[Date Prev][Date Next][Thread Prev][Thread Next][Date Index][Thread Index][Subject Index][Author Index]


> But we would have a lot more trouble
> evolving a herbivorous therizinosaur from a carnivorous tetanuran...

Hmm, it might not be that tricky to derive a herbivore from a carnivore but only
when the ancestral carnivore is not a really specialized one (which most
theropods, as far as we know, were). Amongst the mammals, kinkajou and red panda
are a carnivore lineage gone herbivorous, as are bears like the giant panda,
some of the brown bears and at least one of the tremarctine ('running') bears.

Anyway, George's observation still stands..

At last, I have found a 'carnivore' (actually, a whole order of them) that has
descended from a herbivore. I think - think - this is what the original question
was - a carnivorous vertebrate that had herbivorous ancestors. PANGOLINS!!!! OK,
so they're insectivores, but it's the best I can do. _Eomanis_, the Hans Messel
pangolin, has bits of leaves in its stomach. It's reckoned that pangolins were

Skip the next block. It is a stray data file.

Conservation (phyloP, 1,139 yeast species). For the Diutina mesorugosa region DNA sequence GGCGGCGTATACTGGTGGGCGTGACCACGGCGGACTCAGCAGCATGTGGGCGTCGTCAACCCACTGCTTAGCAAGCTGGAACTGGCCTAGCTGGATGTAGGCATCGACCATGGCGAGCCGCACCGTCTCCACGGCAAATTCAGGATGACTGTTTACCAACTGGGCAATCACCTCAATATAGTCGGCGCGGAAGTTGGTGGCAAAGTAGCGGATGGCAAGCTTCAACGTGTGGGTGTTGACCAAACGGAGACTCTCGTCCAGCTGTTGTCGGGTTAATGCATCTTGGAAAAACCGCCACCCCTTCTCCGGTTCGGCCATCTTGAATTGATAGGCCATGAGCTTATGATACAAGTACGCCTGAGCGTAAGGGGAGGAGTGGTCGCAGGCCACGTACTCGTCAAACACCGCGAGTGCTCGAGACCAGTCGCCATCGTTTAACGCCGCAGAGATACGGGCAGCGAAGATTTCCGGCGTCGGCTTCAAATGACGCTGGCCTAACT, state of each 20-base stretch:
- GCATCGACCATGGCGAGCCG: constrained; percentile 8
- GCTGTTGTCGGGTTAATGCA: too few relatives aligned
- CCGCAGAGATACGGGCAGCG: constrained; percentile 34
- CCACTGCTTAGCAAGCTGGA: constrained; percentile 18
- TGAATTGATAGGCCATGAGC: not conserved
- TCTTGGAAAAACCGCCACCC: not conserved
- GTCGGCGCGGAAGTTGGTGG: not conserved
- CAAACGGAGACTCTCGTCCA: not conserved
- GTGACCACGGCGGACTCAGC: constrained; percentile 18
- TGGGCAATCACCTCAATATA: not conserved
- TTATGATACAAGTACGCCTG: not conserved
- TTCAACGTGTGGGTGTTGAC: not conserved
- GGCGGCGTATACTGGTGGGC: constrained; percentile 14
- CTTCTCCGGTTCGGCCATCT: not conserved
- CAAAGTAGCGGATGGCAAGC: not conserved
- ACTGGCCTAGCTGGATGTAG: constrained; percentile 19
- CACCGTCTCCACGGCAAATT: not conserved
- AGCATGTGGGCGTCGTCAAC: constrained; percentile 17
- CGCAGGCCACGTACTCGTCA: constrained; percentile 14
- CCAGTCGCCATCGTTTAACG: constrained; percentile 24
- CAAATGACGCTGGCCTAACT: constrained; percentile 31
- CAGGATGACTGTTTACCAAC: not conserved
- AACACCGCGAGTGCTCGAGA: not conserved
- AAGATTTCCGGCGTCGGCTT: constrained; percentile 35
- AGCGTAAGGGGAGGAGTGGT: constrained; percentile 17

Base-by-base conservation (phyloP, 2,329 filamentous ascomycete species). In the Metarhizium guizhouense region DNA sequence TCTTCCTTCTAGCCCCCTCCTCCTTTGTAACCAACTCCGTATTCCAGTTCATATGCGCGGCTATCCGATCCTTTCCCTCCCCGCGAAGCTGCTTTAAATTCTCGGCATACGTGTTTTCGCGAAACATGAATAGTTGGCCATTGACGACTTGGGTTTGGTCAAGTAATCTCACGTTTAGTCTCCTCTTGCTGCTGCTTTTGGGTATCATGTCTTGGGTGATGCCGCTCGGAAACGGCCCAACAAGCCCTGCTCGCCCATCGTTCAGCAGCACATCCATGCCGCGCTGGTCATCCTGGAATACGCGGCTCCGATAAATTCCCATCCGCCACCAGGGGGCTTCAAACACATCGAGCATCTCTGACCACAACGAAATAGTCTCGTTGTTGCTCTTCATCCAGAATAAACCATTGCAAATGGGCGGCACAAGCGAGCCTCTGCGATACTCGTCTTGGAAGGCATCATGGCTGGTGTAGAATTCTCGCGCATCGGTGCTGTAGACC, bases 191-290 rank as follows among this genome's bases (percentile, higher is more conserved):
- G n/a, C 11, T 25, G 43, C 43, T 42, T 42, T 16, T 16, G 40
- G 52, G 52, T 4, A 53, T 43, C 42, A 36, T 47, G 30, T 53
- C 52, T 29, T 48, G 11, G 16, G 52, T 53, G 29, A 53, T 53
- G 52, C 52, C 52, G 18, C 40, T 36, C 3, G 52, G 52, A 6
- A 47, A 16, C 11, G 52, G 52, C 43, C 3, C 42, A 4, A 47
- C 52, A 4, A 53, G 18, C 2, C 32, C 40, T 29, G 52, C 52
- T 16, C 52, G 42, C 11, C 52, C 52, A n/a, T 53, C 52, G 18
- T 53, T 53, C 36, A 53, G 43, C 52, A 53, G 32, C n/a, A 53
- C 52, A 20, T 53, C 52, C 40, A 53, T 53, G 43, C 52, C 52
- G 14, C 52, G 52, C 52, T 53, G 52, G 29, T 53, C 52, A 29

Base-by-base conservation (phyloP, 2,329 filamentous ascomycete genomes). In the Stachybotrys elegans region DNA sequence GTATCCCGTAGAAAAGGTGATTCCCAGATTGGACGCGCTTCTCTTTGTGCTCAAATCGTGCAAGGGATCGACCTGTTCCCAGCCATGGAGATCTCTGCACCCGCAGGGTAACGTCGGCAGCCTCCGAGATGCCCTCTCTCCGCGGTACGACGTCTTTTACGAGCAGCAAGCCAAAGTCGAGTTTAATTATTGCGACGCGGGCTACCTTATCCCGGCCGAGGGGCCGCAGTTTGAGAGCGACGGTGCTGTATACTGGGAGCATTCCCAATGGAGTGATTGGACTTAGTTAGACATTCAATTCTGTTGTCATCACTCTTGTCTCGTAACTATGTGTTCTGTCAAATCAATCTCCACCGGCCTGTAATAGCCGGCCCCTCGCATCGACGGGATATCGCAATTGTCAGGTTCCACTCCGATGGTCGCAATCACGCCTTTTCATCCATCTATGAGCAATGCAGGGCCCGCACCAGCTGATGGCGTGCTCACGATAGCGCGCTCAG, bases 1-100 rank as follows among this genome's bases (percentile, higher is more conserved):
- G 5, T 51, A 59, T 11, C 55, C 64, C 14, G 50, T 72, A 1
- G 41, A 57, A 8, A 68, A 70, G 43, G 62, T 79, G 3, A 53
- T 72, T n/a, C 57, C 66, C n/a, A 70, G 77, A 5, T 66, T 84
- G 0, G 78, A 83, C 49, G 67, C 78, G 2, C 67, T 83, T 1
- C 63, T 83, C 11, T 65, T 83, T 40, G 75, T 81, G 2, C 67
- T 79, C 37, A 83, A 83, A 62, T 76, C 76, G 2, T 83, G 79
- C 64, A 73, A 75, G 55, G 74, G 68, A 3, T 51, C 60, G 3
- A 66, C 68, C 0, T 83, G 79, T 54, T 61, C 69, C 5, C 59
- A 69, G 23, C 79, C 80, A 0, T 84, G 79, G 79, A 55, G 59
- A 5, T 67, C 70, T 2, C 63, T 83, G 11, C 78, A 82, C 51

first leaf eaters. Perhaps because of their restricted energy budget and
foraging space, they began taking advantage of leaf cutter ants by grabbing
ants that were carrying leaves. In doing so, they accidently ingested ants,
until eventually these insects began making up part of their diet.

I have before me the paper 'A beaked bird from the Jurassic of China'. Why
should a keratin beak evolve from labial scales when it is equally as simple for
small theropods to have had keratinized mini-beaks themselves?

"I've got my computer" "I swing through the air" "I play the piano" "And I've
got blue hair - hut!"

DARREN 'ex-marmam' NAISH